When one of the nation’s biggest mortgage lenders announces that it will charge successful applicants just 0.87 per cent interest on home loans, it inevitably causes a stir.
Nationwide’s big move, which comes with a £1,499 fee, marks out the latest battle line in the increasingly ferocious fight currently playing out between lenders across the country and on the surface at least, that’s great news for borrowers battling soaring house prices.
"The mortgage rate wars have taken on an almost Spartan intensity as lenders fight for the market share of low-risk, quality borrowers,” says Lewis Shaw, founder of mortgage broker Shaw Financial Services.
"Mortgage lenders are elbowing and barging each other in an effort to sweep up the highest quality customers they can and they’re using absurdly low rates to land their prey.”
After the number of lenders dishing out sub-1 per cent mortgage deals in March rose to 12 by July “...there are now 86 deals with an interest rate of 0.9 per cent or lower,” adds Miles Robinson, head of mortgages at broker Trussle.
“This is great news for buyers, as they have the opportunity to guarantee record low interest on their mortgage payments for up to 5 years, offering them certainty and stability.”
In fact, with lenders reluctant to lock in such ultra-low rates for long, most are two-year fixed rate offers and getting your hands on one of these deals is easier said than done.
“While it is extremely positive that lenders are passing competitive rates onto consumers, buyers will need significant deposits, typically of around 40 per cent,” warns Robinson.
“As a result, those who can only afford high LTV products, like first-time buyers, are still missing out on the lowest interest rates available.”
Even the cheapest borrowing in history isn’t going to solve the relentless affordability challenges facing those struggling to reach the first rung on the property ladder.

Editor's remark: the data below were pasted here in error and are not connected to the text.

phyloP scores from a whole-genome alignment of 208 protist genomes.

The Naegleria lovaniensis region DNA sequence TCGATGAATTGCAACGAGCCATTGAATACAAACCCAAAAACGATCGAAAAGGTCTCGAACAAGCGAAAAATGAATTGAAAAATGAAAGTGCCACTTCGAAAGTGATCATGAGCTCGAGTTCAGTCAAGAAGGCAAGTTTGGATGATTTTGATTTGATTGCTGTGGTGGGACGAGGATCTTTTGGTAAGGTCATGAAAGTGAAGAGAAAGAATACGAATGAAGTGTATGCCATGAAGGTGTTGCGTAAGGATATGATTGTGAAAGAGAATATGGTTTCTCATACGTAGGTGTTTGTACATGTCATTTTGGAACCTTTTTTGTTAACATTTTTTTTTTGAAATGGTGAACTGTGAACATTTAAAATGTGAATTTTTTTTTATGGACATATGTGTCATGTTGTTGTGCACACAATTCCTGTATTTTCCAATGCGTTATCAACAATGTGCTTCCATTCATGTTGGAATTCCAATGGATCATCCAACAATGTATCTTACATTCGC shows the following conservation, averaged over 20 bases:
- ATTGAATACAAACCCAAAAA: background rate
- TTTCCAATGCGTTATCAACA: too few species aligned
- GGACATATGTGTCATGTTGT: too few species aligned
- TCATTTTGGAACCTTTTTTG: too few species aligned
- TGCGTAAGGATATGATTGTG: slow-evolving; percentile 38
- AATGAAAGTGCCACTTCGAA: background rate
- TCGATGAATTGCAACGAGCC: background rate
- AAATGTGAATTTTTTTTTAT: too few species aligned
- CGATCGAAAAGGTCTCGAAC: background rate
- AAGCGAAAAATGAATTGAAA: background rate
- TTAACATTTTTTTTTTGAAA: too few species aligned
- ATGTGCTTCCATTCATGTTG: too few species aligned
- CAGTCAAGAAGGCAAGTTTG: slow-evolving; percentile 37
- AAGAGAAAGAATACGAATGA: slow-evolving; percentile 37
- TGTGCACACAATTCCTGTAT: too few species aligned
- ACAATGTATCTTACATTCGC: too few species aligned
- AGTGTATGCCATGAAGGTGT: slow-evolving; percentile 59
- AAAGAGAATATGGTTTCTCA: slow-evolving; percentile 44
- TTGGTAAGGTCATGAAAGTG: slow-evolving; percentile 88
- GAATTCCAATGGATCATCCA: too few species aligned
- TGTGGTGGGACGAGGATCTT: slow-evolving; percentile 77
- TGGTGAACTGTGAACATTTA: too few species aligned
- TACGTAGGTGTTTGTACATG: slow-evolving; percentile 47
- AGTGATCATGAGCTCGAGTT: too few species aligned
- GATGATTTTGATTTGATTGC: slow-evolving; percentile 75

Nationwide’s latest house price report suggests values rose to 11 per cent, including 2.1 per cent in the last month – the second largest increase in 15 years. By August, UK house prices were 13 per cent higher than they were before the pandemic.
That means the average house price is now nudging £250,000, which in turn means the ideal 40 per cent deposit comes in at a shade under £100,000.
First time buyers paid an average deposit of just over £57,000 last year. Despite scraping together an extra £11,000 each compared with the year before, the gap yawns for those who aren’t able to cash in on value rises on an existing home to fund the next move.
Trussle’s own research suggests that only a tiny proportion of mortgage customers are even looking at these low rate deals – just 2 per cent of enquiries. The vast majority are re-mortgaging too, typically looking for loans worth between 50 and 60 per cent of the property value.
“This is creating a real disparity in fairness across the market, where those with the least capital are unable to take advantage of interest rates below 1 per cent,” says Robinson.
“We hope to see more low interest fixed term products become available. But we urge lenders to ensure that all buyers have the opportunity to access the most competitive rates.”
Even if you can fulfil the criteria demanded from cherry-picking lenders, though, you can’t necessarily sit back and relax in the glow of a two-year deal fixed at a time of unprecedented low interest rates. At least not forever.
The interest rates offered to borrowers are roughly based on the Bank of England base rate because that’s the rate at which the Bank lends financial institutions money higher up the chain.
In February 2008 the base rate was a now slightly startling 5.25 per cent. Within 12 months it had dropped below 1 per cent and has bumped along the bottom ever since. Right now, it is barely registering at 0.1 per cent – the lowest it has been since records began in the 17th century.
All of which has several implications, including the fact that an entire generation of homebuyers – upwards of eight million people – have never experienced the impact of a rate rise on their everyday affordability. Ultra-low rates are now considered normal.
If you’re sitting in that £250,000 average home, even with your 40 per cent deposit and a mortgage of £150,000 at 0.87 per cent, a common rate rise of 0.25 per cent like the one in August 2018 would add a little over £200 a year to the bill.
A 1 per cent increase in the interest rate on a mortgage – a change regularly experienced when a particularly cheap fixed rate deal comes to an end and the mortgage drops into the lender’s standard variable rate – could increase the payments required by 13 per cent a year.
There are certainly no significant rate rises expected any time soon, but if rates were to return to the pre-financial crash levels of 2008 the average householder could be scrambling for an extra £400 a month, or almost £4,800 a year, just to tread water.